MOUNT VERNON — The Mount Vernon Dilapidated Building Commission met Tuesday and discussed a number of issues including a fire escape on a commercial building; 500 N. McKenzie St. also known as the Round Hill Mansion; and the old Mount Vernon Middle School.
A run-down fire escape at 6 W. Chestnut St. caught the attention of Code Enforcement Officer Larry Fogle. Because it is a commercial building it does not come under the jurisdiction of the city. Fogle advised the building owner the fire escape needed to be replaced and it required a state permit to do so.
“The issue there was the west fire escape was in a very dilapidated condition,” he said. “This was brought to our attention by Assistant Fire Chief Chris Menapace. We advised them it needed to go to the state for a permit to do the repairs. They got confused somewhere along the line and talked to someone at the state who told them they didn’t need a permit. So the owner ended up creating a fire escape that may well work — it has a new pressure treated lumber landing — and heavy duty aluminum ladders. We are still insisting on seeing a state permit because we don’t want to be responsible because our codes don’t cover it.”
Fogle said Menapace looked over the fire escape and deemed it suitable for the time being but there would have to be changes made.
“But we’re not going to bless it,” Fogle added. “It should have been done with a state permit in the first place.”
Mount Vernon Fire Dept. Chief Shawn Christy spoke about some of his frustrations in this situation and others like it that come up from time to time.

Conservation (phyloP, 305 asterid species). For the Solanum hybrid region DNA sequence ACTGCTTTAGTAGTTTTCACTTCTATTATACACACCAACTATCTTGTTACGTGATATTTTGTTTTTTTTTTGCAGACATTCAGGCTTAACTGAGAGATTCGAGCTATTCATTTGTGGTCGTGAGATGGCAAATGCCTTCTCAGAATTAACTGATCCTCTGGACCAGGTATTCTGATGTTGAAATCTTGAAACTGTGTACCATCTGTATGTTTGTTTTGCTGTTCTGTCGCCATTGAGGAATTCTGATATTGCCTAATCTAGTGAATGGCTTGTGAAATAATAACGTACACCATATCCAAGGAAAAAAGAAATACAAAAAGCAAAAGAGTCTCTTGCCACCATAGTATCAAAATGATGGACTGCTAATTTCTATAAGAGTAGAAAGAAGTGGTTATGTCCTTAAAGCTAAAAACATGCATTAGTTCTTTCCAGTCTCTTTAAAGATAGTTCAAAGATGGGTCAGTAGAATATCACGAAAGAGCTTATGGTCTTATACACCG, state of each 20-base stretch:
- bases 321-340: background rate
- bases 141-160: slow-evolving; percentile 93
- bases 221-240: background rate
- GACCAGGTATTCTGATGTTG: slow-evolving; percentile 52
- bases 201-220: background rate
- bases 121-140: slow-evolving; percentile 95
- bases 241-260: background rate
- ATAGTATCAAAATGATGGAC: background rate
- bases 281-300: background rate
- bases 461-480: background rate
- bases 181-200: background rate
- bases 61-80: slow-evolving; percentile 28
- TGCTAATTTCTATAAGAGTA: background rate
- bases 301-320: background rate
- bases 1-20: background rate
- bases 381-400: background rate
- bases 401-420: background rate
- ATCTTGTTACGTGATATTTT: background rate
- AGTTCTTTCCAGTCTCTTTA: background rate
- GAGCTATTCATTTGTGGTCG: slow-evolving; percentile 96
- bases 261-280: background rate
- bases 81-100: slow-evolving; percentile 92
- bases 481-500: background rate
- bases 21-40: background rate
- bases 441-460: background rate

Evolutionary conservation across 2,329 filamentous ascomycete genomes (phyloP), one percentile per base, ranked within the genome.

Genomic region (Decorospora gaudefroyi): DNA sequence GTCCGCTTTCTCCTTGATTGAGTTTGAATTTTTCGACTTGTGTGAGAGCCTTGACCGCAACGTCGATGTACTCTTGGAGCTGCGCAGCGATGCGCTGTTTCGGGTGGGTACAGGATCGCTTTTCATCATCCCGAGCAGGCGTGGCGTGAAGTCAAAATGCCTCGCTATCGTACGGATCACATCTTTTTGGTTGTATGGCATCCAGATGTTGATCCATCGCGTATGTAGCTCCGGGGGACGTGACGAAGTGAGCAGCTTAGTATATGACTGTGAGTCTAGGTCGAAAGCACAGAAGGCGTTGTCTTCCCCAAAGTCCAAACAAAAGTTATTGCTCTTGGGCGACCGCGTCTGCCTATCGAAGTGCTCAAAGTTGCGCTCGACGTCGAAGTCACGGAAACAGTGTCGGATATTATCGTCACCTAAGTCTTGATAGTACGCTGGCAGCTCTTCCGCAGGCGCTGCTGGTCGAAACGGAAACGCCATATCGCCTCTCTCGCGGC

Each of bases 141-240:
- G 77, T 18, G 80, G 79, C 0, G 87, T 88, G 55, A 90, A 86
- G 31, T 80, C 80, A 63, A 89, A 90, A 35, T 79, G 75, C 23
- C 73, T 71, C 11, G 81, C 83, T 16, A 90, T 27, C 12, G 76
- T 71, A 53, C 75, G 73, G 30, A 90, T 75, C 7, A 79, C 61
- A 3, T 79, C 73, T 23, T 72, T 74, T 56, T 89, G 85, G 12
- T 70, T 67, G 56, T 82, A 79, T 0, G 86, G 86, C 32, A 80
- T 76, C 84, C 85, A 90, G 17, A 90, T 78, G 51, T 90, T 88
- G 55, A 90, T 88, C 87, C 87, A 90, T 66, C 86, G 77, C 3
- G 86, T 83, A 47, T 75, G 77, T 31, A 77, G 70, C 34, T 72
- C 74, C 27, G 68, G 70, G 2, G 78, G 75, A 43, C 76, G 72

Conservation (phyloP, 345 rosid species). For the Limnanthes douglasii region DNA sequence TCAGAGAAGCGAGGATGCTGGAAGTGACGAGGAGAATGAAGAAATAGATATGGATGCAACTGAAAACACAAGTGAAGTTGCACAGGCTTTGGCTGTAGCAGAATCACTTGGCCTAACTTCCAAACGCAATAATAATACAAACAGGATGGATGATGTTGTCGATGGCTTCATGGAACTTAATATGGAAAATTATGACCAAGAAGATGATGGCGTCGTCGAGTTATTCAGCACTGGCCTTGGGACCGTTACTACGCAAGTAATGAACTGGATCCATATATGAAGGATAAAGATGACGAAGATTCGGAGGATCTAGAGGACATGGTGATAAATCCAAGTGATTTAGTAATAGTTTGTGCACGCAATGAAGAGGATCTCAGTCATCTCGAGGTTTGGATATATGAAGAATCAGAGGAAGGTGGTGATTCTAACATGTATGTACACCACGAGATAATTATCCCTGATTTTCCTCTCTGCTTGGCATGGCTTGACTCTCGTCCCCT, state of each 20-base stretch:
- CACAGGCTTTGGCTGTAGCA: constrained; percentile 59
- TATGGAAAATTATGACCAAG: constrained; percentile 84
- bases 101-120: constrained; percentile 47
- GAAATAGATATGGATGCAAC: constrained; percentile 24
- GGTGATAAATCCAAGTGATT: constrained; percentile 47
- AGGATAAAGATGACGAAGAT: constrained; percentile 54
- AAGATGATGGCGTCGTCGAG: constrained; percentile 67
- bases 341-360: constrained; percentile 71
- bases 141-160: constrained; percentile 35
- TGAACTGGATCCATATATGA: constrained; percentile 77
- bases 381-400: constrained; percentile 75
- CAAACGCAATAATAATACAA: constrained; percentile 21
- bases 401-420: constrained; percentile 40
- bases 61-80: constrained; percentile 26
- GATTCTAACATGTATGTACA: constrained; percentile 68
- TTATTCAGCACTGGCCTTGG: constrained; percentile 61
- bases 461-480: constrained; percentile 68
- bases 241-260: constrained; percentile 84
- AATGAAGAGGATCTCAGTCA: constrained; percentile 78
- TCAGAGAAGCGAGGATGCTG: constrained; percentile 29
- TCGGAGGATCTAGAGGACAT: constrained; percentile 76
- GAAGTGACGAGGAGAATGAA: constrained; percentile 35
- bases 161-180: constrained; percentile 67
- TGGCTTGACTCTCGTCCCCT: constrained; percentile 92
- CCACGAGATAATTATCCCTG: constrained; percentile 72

“I just want to reiterate a topic that comes up here and there,” he said. “I feel the same frustration of the community and business leaders because we don’t have a building department or there isn’t any department that can be a mediator between the two groups (building owners and the state). This is an example of someone spending all this money and then we have to come back and say it’s not good enough or it has to be redone. I would like to see a county or building code for a situation like this.” Commission chairman Dave Glass said he thought there would be some kind of local building code established somewhere down the road.
“Every commercial building owner knows they get their building permits from the state,” Glass said. “There’s been a lot of discussion around Mount Vernon and Knox County for years about a code. Sometimes there is some support and sometimes there isn’t, so it’s never been approved. But some day we’re going to need it. Every populated county has one now.”
“And when you think about it, it’s to protect the people who are doing the construction,” Mount Vernon City Law Director Bill Smith added. “They can count on somebody who is repairing the house that it is permitted and being done right.”
The commission took up the question of 500 N. McKenzie St., the Round Hill Mansion, which has become run down and in need of some repair to come up to the commission’s standards.
“The owner hasn’t been very responsive to us,” Fogle told the commission. “As we looked at it a few months ago there were concerns about the roof and some gutter material falling off the house. It’s our opinion now that it’s not a dangerous building. He has done some minimal amount of maintenance.”
The commission decided to move the building to the continue to monitor category.
The old middle school was also discussed by the commission. Glass reported he had done some investigation and found that state building permits do not expire as long as work continues to be done. The owner received state permits for work on the roof and to replace windows. The acquisition of the state permits by the property owner created a construction site which took the property out of the jurisdiction of the commission.
In other business:
•The commission reported seven buildings previously condemned were either demolished or repaired to the satisfaction of the commission.
•Glass reported there were no properties under consideration for condemnation at this time.
•Charges were filed in municipal court by Smith on one property, 4 South St.
•The commission referred one property, 203 N. Division St., to the law director to review for possible criminal charges.